Being the first post on the “self improvement” channel, I’ll start with kind of generic and obvious tip. Hopefully these self-help lessons will become less obvious and more interesting as I figure out what I’m doing.
But as we all know, if we want to improve our lives, nothing ever changes unless something changes. If we take action, our lives may get better – or far worse, but, hey, at least things will be different.
And as it turns out, many TV series tend to start with a big change – and series finales often end with a big change as well.
I don’t want to do spoilers, so we’ll focus on the beginnings of series, and this would be the longest blog post in the world, if I analyzed how each long-running TV show ever began… but just as a way to get us thinking about making changes, here’s a list of some big changes that some random TV characters have made in their lives, that we could all emulate (if it works for us).
So, ready? Here we go…
Today's "TV Lesson" Breakdown:
Self Improvement Tip #1. Move.
As in pack up, and move to a better neighborhood, as George and Louise Jefferson did when they left All in the Family and got their own spinoff, The Jeffersons. When Oliver and Lisa Douglas left New York City, they moved to Hooterville, and so Green Acres begins. Jack Tripper moves in with Chrissy Snow and Janet Wood in Three’s Company. In Little House on the Prairie, the Ingalls move from Wisconsin to, uh, the prairie (well, Kansas, and then a little later, Minnesota).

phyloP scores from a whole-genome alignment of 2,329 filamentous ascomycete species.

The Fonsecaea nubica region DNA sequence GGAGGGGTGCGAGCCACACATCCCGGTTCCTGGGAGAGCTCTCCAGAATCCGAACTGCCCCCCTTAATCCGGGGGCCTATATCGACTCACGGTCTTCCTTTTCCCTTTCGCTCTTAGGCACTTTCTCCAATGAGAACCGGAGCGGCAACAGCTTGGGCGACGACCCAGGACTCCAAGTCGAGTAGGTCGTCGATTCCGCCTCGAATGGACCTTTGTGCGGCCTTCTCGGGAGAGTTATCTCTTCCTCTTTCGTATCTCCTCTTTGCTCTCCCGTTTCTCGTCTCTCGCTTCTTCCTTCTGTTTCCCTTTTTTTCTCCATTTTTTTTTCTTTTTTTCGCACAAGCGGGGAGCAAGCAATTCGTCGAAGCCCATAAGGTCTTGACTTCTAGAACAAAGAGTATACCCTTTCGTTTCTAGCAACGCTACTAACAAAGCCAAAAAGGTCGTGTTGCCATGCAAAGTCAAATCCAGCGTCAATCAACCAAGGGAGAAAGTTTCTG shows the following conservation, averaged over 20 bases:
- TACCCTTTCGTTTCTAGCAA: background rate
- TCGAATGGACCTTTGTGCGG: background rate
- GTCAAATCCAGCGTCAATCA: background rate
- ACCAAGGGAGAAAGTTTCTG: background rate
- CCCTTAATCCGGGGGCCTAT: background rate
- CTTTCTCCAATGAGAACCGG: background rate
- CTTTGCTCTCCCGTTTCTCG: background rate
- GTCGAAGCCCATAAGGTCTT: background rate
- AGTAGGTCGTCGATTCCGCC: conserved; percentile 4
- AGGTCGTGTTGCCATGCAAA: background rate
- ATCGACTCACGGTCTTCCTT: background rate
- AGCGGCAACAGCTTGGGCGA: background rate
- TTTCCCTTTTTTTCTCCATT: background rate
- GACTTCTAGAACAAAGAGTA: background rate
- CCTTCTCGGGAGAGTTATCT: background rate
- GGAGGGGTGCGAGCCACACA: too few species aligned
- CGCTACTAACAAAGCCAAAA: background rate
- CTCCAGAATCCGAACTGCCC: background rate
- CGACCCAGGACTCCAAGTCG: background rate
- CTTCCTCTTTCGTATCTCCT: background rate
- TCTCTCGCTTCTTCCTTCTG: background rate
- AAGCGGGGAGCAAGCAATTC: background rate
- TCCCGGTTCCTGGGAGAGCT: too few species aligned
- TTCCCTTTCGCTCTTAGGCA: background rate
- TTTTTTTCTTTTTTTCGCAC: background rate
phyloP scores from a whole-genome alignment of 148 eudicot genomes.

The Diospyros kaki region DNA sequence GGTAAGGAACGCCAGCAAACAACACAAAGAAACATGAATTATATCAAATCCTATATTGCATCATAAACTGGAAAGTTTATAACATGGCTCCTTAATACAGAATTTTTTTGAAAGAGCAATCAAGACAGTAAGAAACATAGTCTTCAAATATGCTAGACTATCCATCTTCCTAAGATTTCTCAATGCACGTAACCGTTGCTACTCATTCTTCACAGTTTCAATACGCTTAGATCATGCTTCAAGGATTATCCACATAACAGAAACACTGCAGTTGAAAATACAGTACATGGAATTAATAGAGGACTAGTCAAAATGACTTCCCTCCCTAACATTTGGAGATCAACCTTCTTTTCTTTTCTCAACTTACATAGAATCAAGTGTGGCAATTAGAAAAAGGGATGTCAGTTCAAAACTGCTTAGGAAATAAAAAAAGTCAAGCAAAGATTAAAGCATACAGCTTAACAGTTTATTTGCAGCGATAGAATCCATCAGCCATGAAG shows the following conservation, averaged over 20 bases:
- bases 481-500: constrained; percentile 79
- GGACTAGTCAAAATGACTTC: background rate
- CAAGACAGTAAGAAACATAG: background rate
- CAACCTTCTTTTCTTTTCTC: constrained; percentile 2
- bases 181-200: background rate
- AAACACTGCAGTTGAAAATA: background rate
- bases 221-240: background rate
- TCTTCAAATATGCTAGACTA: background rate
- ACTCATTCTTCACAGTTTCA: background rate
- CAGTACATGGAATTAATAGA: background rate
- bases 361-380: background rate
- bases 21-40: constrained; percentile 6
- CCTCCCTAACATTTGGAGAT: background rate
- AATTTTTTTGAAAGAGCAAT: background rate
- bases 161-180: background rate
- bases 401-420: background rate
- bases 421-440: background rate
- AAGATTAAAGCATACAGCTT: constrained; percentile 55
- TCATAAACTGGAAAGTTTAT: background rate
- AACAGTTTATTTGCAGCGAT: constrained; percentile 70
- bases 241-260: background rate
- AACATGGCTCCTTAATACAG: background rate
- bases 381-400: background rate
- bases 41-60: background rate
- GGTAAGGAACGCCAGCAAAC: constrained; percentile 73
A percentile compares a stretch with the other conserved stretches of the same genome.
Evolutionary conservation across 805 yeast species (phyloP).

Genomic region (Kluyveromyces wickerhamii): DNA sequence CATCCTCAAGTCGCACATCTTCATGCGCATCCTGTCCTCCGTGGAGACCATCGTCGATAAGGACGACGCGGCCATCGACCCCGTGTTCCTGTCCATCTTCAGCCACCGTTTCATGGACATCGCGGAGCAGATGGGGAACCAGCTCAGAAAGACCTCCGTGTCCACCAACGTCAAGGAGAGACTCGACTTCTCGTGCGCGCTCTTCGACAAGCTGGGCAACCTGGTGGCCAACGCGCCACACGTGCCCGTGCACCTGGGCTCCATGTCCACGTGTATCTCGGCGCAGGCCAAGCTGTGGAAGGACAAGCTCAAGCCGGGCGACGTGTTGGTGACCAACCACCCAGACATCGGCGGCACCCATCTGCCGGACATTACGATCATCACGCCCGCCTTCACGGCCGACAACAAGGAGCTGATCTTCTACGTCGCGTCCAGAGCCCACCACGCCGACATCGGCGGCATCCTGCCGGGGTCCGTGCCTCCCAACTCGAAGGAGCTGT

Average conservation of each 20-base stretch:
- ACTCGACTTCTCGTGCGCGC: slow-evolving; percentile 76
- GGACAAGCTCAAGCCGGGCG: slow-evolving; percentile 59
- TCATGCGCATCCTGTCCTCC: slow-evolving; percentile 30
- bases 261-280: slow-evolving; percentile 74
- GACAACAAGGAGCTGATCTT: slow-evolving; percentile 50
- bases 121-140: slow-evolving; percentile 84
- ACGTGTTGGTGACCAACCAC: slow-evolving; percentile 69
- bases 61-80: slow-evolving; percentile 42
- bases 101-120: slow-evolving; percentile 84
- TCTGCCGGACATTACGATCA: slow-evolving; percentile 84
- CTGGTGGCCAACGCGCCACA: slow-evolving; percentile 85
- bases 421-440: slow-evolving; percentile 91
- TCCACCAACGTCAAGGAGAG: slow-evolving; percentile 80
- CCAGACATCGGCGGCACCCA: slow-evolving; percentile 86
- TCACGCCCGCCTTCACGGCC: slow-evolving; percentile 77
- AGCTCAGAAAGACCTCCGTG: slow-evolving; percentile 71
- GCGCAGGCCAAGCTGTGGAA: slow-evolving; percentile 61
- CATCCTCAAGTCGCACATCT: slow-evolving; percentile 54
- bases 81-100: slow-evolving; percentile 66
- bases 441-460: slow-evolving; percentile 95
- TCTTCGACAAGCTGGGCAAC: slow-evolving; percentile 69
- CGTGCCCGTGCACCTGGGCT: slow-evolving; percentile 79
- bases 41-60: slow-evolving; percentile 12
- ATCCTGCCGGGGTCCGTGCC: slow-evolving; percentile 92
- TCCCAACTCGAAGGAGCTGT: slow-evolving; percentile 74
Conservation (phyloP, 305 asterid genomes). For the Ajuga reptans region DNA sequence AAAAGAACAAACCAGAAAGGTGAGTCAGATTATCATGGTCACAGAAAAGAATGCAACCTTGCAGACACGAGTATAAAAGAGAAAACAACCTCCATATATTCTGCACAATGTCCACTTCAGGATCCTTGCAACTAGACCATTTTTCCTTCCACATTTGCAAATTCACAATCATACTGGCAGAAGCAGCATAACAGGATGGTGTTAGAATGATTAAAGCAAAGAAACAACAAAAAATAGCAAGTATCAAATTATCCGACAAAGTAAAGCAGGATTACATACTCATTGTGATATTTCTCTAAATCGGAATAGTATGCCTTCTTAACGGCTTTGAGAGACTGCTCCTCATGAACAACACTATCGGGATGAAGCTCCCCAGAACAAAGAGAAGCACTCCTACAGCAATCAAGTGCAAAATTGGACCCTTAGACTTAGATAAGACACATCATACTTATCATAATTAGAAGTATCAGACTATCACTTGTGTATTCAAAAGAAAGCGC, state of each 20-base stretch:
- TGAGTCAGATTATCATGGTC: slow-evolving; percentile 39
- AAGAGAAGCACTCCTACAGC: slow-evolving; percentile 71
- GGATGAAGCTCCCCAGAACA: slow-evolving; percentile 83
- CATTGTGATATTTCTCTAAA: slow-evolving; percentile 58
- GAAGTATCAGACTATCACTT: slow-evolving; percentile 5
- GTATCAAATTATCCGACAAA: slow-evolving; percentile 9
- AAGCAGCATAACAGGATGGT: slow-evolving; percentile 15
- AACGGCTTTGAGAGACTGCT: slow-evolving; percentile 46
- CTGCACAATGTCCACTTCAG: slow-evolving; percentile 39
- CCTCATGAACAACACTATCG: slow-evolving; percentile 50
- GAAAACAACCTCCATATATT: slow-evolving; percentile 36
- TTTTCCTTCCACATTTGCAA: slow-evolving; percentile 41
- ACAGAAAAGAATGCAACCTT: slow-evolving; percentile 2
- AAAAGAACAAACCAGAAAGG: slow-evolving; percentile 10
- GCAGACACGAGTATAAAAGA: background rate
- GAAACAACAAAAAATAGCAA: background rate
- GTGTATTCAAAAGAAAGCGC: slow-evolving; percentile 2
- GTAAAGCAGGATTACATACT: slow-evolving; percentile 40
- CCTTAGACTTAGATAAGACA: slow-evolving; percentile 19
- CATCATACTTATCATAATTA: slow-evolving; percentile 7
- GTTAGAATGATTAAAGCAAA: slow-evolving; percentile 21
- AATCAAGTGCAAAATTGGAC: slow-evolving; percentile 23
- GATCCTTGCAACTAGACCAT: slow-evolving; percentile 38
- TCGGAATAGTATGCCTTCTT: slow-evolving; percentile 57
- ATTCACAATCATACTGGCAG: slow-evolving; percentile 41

And there are probably five gazillion other examples. But you get the idea. Often, at least on TV, the road to self improvement starts with some luggage.
Words to live by. Oliver Wendell Douglas explained in one episode why he moved from the big city to a farm. Even if his speech was played for laughs (with a fife dramatically playing, “Yankee Doodle” in the background), Douglas clearly wanted to improve his quality of life:
“I came out here to get away from the rat race of the city. Out here where I could breathe the pure air work the fertile soil. Where a man can plant his seeds and watch 'em shoot upwards toward the sun and the sky, like our forefathers did. The farmer's the backbone of America. It's his gnarled hands, aching back that gives America its great strength.”
Self Improvement Tip #2. Accept a job.
In the pilot episode of Superstore (2015-2021), Jonah Simms and Mateo Liwanag both start at the department store, Cloud 9. Dave Nelson takes a job in NewsRadio (1995-1999) but first has to fire his predecessor.
Diane Chambers, of course, famously started a new job as a waitress in Cheers.
For those who remember the 1970s and 1980s sitcom, Alice, Alice Hyatt accepts a job at Mel’s Diner – and moves to a new city – and, well, nine seasons of television comedy commences. It isn’t a glamorous job – Alice is a waitress – and she's working for a cheap boss who isn't one to give out promotions or a raise.
Still, given the close friendships Alice develops, and the fact that she has a steady paycheck and is able to provide for herself and her son, one can argue that it was a good decision on her part. You could also argue that it was a terrible decision. In the pilot episode, she had been, after all, on her way to Los Angeles to pursue a singing career. Maybe Alice Hyatt would have been a lot better off not taking a job at Mel’s Diner.
In any case, often, at least on TV, the road to self improvement starts with a resume.
Words to live by. As Jonah says early on in the series: